I'm delighted to feature my good friend Kim Turnage here today. I met Kim when she invited me to join her small group at our church, and since then she has impacted my life in countless ways (she encouraged me to start blogging, for one!). I love the questions she asks, her compassion and heart and her love for God. Please enjoy Kim's poignant, honest words here today, and then be sure to visit her blog, From Doing to Being. She doesn't disappoint!
The watercolor sky – silver fading to blue fading to black, the high slice of moon and glimmering stars – reminded her that she'd always wanted to paint but didn't know how, was in some ways afraid of the idea of putting brush to canvas, of making a mark that couldn't be erased. The idea that she might create something that was laughable, pitiable, or silly had stopped her from ever taking a class or even buying paints. Foolish. It was foolish....(from Fragile by Lisa Unger)
My heart gave up on art in 2nd grade. A girl in my class laughed at a picture of a tree I had made, pointed and invited others to judge it unworthy as she had. Until then I hadn't thought of art as something to be judged, only something to be done, a full body immersion. And the heat of my immersion shockingly soaked in ice-cold judgment cracked my little-girl heart, leaving a poorly mended hairline fracture in my woman's heart.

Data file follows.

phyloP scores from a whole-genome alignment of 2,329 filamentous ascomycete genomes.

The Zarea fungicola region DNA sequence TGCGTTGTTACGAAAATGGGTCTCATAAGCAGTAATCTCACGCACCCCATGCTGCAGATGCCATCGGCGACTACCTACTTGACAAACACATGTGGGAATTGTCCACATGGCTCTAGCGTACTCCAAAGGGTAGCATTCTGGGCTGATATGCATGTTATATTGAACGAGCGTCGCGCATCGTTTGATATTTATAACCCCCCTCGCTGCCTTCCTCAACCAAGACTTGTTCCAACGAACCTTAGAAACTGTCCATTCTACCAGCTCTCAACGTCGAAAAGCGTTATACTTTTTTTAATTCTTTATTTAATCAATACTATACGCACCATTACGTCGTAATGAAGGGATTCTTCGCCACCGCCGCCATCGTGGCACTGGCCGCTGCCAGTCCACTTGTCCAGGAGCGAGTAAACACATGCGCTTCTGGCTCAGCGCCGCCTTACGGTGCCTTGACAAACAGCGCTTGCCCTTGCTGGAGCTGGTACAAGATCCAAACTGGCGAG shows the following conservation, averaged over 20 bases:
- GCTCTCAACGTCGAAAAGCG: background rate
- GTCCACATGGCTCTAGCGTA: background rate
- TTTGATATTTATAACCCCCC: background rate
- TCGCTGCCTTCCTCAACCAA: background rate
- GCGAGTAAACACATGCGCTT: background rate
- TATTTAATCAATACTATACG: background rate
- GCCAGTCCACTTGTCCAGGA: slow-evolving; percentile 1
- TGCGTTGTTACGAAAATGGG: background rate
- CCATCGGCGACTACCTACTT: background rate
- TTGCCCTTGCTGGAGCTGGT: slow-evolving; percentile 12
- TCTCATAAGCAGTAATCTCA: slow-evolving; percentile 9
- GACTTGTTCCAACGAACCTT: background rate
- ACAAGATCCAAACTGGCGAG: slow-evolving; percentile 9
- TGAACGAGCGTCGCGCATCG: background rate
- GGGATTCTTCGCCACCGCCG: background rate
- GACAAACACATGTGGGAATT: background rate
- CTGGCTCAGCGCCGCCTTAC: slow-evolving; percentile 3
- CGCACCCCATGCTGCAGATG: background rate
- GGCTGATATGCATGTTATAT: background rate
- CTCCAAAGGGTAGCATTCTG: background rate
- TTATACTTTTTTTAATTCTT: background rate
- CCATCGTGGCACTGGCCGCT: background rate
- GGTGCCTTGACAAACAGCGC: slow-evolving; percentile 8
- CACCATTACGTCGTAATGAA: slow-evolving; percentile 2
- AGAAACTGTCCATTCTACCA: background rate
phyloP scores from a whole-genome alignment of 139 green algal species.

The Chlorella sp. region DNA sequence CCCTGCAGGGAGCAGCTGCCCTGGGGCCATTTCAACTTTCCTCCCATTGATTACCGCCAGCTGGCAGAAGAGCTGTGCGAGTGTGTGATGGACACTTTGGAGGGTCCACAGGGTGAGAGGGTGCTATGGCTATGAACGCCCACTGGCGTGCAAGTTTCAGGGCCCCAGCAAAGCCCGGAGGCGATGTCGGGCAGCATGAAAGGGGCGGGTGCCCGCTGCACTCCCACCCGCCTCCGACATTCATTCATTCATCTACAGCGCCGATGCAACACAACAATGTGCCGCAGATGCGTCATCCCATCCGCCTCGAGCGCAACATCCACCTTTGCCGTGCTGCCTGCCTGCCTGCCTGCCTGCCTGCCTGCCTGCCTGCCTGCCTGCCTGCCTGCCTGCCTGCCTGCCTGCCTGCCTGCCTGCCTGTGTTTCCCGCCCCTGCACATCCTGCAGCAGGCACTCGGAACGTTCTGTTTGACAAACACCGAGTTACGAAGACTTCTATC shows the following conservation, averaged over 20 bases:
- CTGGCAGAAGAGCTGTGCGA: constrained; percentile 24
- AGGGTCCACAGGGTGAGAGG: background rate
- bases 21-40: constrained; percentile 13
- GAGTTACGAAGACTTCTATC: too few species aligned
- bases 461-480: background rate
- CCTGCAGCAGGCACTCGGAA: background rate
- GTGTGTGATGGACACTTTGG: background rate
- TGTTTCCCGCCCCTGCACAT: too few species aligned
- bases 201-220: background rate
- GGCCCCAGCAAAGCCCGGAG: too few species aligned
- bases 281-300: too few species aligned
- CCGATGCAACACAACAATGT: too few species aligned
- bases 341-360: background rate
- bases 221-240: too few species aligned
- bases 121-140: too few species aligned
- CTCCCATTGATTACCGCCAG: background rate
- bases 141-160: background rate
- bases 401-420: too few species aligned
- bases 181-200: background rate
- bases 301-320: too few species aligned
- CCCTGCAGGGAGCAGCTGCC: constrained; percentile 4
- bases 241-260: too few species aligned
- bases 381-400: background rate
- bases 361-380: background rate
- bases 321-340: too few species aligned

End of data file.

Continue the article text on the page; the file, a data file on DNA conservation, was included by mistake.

Art became something different. A product not a process. An outcome to be judged and deemed worthy – or not. The critical object of an imaginary audience, one that has grown over time and seeped into that poorly mended fracture, pushing out its edges so it touches more than just art.
Compared to some of this audience's newest members, those 2nd graders are downright friendly. But this audience of my own making, this audience of none, will find fault with anything I do. It will judge me by what I can produce rather than by who I am. And it will have no mercy, no love, and offer not a shred of grace. (How could it do otherwise? After all, it's not made up of real people with real opinions and real feelings.)
For me, this imaginary audience instills fingers of fear that seek to ensnare my soul and keep me from trying to create anything at all.
Most often I can see the foolishness of it all, shattering the illusion and scattering the specter of fear like a puff of dandelion seeds. It's easiest in areas of life where I feel confident and competent.
But sometimes it's harder, and I need words like these to spur me on:
Obviously, I’m not trying to win the approval of people, but of God. If pleasing people were my goal, I would not be Christ’s servant. (Galatians 1:10)
Obviously? Maybe not. But these words reorient me.
So I write, less to spite my imaginary audience than to please God. And I stretch to translate more of the beauty of his creation into images of it I can share with others (in photos, not works of my hands). And maybe someday I'll be willing to paint.
The first thing I try might be a tree. Perhaps the tree of the knowledge of good and evil? Because maybe that's where this whole judgment and worthiness and approval-winning thing got started.
Thanks, Kim – you are such an incredible blessing to me! And don't forget everyone, visit Kim and leave her lots of comment love!